I would like to think aloud a little here, about my efforts to
try to follow the code.  This is my introduction to OO design
and programming, and (in spite of my tone sometimes) I do not
want to tread on anyone's toes here.

My comments are inspired by consideration of the issue of
cost-of-entry for new maintainers, and the sheer amount of
stumbling around that I have done up to now.  Mark's recent ease
of entry into the code may well put the lie to everything I say.

One of the things that has puzzled me is the reliance on an
object set which is largely determined by the set of FO nodes.
The XML parsing is a complete black box, which may have some
advantages, but is disconcerting for those, like me, who are
encountering XML parsing for the first time.  In any case,
the point is moot because of the move to serialization, which
should open that particular black box right up.

If an when that happens, I hope to be able to detect a flow of
control something like this:

   process root
    process layout-master-set
     while children
       process simple-page-master
        process region-body
        process region-before
        process region-after
        process region-start
        process region-end
       process page-sequence-master
    process fo-declarations
    process page-sequence
     until no more

with a parser feeding sets of element+attributes to a single
reader which can deliver elements of a known type on demand.
The whole process is then embedded with the "process root" method,
which requires an fo:root element, and terminates at the end of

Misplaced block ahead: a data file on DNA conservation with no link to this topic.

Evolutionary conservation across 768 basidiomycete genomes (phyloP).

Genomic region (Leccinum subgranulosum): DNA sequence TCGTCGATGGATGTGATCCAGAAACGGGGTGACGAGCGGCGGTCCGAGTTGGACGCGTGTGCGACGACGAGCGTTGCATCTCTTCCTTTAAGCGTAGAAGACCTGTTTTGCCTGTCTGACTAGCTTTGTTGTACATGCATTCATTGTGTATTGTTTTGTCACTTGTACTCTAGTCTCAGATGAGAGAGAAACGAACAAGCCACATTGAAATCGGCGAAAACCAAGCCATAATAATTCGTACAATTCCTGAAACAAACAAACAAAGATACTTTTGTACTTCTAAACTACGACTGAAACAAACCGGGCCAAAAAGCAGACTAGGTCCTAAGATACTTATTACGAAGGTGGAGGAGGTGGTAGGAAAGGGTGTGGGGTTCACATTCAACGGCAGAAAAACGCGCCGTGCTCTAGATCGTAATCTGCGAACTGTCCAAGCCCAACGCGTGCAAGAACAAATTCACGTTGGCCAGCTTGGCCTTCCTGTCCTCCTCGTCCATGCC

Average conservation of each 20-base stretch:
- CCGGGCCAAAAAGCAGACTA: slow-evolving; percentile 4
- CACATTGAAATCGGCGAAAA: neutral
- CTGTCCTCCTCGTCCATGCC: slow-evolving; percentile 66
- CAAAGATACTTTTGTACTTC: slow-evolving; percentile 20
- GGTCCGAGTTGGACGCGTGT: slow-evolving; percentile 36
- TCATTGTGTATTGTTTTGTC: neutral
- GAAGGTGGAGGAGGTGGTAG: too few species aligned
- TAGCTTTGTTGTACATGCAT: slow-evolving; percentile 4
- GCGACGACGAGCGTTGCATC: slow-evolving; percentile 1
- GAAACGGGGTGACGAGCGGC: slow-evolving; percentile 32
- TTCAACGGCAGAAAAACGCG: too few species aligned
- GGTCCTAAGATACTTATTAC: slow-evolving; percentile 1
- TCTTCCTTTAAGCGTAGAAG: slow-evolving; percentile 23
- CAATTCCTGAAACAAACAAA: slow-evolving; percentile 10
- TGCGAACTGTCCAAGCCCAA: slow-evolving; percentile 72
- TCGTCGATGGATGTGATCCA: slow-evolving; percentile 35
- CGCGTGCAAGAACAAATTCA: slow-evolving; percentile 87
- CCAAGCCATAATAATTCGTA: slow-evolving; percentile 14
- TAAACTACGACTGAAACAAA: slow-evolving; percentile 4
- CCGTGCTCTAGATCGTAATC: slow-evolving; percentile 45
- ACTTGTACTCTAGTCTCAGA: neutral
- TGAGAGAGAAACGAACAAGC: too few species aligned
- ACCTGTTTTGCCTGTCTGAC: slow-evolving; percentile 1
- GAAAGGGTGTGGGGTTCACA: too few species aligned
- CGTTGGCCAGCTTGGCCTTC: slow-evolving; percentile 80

that element.

As part of this I would like to see, if possible, a reduction
in the number of objects.  This harks back to what I was saying
about the current object set.  It seems to me that the FO nodes
are really just data, and that the algorithmic necessities are
much more minimal than the set of nodes and, heaven forbid,
properties.  Furthermore, as data, they are very simple and
consistent: simple and consistent enough to be expressed by XML
elements and attribute sets.

It seems to me from my very very limited experience that the
object model works very well for the encapsulation of data
and the provision of high level accessors for that data, as is
exemplified by the Collections of the JDK, but less well when
essentially algorithmic processes are forced into an artificial
object framework in which there is insufficient separation
between data and algorithms.

My impression of the situation at the moment is that the process
flow has been hacked up into pieces which are much too small,
and which militate against understanding.  If you understand a
program by following the control flow with a tracer or profiler,
you don't really understand it.  If you are *obliged* to do that,
there is something fundamentally wrong with the expression of
the algorithm(s).

I feel that Karen and Arved's proposals for the new model
are moving in this direction.      They are talking about
uber-processes which do not correspond to any particular FO object,
but which are primarily processing objects, i.e. heirarchical
collections of methods, in their own right.

If I am simply displaying my OO innocence here, please be

Peter B. West  [EMAIL PROTECTED]  http://powerup.com.au/~pbwest
"Lord, to whom shall we go?"

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